Patrick Lenton is the winner of the inaugural Thiel Grant for Online Writing. His project documenting the experience of visiting the homes and lives of people he played an online role-playing game with 15 years ago will be backed by the $5000 award.
I and my fellow judges loved Patrick’s proposal and the brilliant way he already writes for audiences online. His concept engages memory and personal history, and will allow him and his readers to interrogate the role of the digital space in the recent past. Patrick’s concern with connections formed online being tested “IRL” was fascinating to all three judges, and seems well suited to the kind of micro-fiction that Patrick already (fabulously) writes. Warm congratulations Patrick! And thanks to all who submitted a proposal to this new grant. We hope that many of you pursue the projects that you pitched. In particular, we wish our shortlisted writers well. Keep reading (and clicking) for comments about why we loved each of their proposals so much…
Mez Breeze embraces the medium of digital writing, producing highly original work with striking visual force. We were impressed by the diversity of her creative practice and her willingness to present daring writing in an accessible way. We think that writers like Mez are redefining contemporary poetry.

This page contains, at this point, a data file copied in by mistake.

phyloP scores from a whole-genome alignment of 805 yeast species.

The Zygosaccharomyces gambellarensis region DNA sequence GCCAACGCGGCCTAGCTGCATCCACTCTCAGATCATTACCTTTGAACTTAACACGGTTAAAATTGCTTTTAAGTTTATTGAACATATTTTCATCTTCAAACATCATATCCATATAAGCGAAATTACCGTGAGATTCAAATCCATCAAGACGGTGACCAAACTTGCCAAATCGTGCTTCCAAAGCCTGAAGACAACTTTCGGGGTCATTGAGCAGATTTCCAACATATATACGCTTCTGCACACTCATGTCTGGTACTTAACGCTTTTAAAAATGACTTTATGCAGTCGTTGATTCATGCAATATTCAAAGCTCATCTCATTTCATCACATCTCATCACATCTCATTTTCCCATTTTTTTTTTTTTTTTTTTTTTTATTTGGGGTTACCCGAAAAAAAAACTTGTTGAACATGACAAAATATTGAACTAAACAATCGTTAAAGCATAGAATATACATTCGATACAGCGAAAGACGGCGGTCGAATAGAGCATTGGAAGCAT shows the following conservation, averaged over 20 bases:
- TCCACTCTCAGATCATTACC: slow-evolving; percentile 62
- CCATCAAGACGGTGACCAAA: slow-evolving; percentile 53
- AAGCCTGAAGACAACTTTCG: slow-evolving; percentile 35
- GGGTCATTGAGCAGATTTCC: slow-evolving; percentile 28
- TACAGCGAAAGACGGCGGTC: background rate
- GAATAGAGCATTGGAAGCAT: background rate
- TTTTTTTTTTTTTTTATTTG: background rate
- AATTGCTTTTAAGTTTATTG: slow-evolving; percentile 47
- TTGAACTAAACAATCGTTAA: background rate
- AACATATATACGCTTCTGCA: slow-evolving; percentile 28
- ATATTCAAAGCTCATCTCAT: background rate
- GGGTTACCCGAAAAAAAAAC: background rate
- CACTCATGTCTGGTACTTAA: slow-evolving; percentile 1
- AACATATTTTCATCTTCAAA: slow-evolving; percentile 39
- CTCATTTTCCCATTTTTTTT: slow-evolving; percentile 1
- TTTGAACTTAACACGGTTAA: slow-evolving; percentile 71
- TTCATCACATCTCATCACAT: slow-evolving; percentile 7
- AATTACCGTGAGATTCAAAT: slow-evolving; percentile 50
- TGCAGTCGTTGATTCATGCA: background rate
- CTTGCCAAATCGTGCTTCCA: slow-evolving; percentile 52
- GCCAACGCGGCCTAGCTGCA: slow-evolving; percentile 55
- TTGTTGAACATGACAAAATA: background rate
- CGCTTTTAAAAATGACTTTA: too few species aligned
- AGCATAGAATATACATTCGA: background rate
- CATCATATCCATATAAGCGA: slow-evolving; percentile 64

P.S. Cottier‘s topical and timely proposal to explore the legacy of Frankenstein was among the funnest ideas pitched to the grant. It proposed to engage with literature and history in a rich and creative way, dissolving distinctions between prose and poetry, self and other, dead and alive. From a purely literary perspective, this was one of the strongest submissions we saw.
Nick Gadd‘s epic plan to circumnavigate suburban Melbourne on foot is impressive in itself; when told in exceptional prose and well-chosen photographs it’s mesmerising. Nick’s writing is breaking new ground in psychogeography and we encourage everyone to join him on his thoughtful wanderings down forgotten streets. Highly commended.
Anita Heiss has developed a unique position from which to research and disseminate writing by Indigenous Australians, and we were thrilled to receive a proposal from her to do just that. She identifies a gap in the literary/critical sector that we’d love to see explored, namely Indigenous language groups and their literary traditions. Anita’s thinking and writing will continue to inspire us.
Kate Iselin is at the top of her game, producing remarkable online writing that makes the political as personal as it’s ever been. Her focus on dating apps is of-the-moment, but takes this type of writing (and dating!) further than we’ve seen. I now read her blog compulsively, and anticipate a major following for Kate’s current and future work.
Meg Kovalik‘s resolution to open a box each week has already produced some powerful insights about psychology and the past. Her clear writing and suspenseful posts place her blog among the best expressions of this personal type of online writing that we’ve seen. We can’t wait to see what’s unboxed next, and wish Meg all the best with her project. Highly commended.
Tracy Sorensen also blogs within a recognisable genre of digital writing but does so in a way that goes brilliantly beyond the norm. She proposed a unique exploration of disease and its effects which blended genres and took history seriously. Her writing is equal parts disciplined and inventive and we all love her blog.
Okay, that’s it for now. Over to you Mr Lenton. 🙂